Current and Future Developments in Data Gathering
Reynolds says the requirements for what data must be collected are in a constant state of flux. “Once something becomes interesting to researchers and epidemiologists, we begin to collect the information,” she explains. “In 2018, we saw the emergence of a lot of new fields that have to do with big data and impact the information we collect. Once our submissions are made, other information will be able to be identified. We still collect information on tobacco usage and [BMI], which are patient-actionable factors that are known to prevent cancer. Those who do big data research use that information to find actionable items to help prevent cancers and combine that data with the stages of cancer people have.”

Other methods of data collection include natural language processing, which pulls information from charts and deciphers what data are collected. “But even pulling data from pathology and radiology reports is going to take some time,” Reynolds says. “Cancer registrars and researchers will need to curate the data to determine whether they are usable. It’s challenging because of the nuancing that is required to fully understand the information.”

Kanter believes medical professionals are becoming more adept at capturing translations from the genomic sequence information. “There is tremendous progress at the point of care in both incorporating and engaging the clinicians to use technology in the first place,” he says. “Care providers are much more likely to interact with the health information system now and be clear on what they are capturing—for instance, high-level phenotypes.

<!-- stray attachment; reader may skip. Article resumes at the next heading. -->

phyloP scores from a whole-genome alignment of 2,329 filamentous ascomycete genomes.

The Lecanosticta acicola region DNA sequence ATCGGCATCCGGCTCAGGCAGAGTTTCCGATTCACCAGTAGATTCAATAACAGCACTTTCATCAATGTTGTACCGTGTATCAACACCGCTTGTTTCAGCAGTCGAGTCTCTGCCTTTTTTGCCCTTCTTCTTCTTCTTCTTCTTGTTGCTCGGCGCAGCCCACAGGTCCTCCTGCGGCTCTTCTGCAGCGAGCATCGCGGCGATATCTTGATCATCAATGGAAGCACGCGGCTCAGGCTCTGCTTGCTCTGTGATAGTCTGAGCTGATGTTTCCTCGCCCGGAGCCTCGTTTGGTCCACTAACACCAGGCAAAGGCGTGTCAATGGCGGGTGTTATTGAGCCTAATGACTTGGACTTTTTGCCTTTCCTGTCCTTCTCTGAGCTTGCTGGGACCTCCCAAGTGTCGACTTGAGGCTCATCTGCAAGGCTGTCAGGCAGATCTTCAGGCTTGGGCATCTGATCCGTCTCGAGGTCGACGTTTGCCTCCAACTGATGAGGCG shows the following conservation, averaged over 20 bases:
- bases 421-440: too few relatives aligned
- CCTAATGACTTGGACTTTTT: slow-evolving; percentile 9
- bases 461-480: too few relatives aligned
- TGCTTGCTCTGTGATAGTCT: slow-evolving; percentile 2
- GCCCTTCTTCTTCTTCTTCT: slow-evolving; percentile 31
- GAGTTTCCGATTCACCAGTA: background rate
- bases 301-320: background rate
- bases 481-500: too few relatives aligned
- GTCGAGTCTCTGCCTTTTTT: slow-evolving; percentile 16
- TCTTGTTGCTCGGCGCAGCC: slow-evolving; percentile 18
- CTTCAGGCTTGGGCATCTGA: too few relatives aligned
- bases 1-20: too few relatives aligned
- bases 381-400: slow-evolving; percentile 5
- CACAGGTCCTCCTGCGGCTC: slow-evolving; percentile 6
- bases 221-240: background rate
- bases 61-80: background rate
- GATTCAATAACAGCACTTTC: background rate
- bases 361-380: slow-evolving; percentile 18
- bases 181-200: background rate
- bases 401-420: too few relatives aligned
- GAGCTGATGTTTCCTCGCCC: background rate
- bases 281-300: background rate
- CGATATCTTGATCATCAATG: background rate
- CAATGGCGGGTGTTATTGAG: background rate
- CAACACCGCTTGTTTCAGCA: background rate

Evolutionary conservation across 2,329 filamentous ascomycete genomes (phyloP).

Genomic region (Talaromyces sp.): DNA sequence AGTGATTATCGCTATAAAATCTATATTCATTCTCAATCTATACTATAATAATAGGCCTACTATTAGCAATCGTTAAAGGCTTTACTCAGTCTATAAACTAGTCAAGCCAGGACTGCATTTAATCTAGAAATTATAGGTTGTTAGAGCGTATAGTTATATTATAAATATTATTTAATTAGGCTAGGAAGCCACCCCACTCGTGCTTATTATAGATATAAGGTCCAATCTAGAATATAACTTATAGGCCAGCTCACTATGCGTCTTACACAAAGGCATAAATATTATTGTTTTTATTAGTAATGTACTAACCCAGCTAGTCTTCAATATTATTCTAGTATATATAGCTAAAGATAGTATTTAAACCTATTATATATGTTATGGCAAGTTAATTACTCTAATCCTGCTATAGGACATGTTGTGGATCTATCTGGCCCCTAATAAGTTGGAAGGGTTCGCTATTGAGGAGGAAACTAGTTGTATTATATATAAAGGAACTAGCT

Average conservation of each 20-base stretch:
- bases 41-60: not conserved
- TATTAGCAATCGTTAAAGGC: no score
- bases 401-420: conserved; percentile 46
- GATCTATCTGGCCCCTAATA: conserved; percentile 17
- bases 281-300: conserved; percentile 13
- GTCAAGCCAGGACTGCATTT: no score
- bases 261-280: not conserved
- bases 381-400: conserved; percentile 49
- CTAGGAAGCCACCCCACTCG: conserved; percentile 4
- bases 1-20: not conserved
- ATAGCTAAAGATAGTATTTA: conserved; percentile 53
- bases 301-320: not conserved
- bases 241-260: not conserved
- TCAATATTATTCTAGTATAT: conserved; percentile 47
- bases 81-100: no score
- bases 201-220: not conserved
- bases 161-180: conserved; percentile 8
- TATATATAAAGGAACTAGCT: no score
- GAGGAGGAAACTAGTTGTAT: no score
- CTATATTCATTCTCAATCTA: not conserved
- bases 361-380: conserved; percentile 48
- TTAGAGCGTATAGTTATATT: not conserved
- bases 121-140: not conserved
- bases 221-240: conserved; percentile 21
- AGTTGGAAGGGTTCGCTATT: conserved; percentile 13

“Anatomic pathology results and other information are being used to stage cancer—these are value sets that can be used to look for data to help the computer stage a person as being at risk or not. This is high-level categorization of treatment or prognosis, which has been taking place for about 100 years. Those decisions can be done better with existing data in the record, ultimately appearing as interface terminology in the medical record. There are groupings and the rolling up of data in the medical record, which are new. Through those processes, there have been improvements in decision support and workflows. That said, we haven’t gotten into genomics with those processes yet.”

Open-Source Standards
Open-source EHR software has been especially beneficial to facilities that lack funding, such as individual clinics. Other open-source technologies have also made their mark. “For instance, SEER offers SEER*RSA, which provides information about cancer staging,” Ruhl says. “We also offer other features, such as the newly implemented site-specific data items (SSDIs). That information is available freely to vendors so that they can pull information into their software registries. In particular, our open-source information provides a lot of information on coding. NAACCR owns the SSDIs, but SEER is the repository, and the NAACCR SSDI work group offers guidance for coding.”

Other open sources include CAnswer Forum, which enables registrars to post questions. (Individuals other than cancer registrars must obtain permission to access the forum.) Registry Plus and the Cancer Registry also have a great deal of information available for cancer registrars. Registrars can also contact physicians if they need assistance.

“With all of these sources, patient privacy is maintained, as there are no patient identifiers once the data are submitted to SEER,” Ruhl says.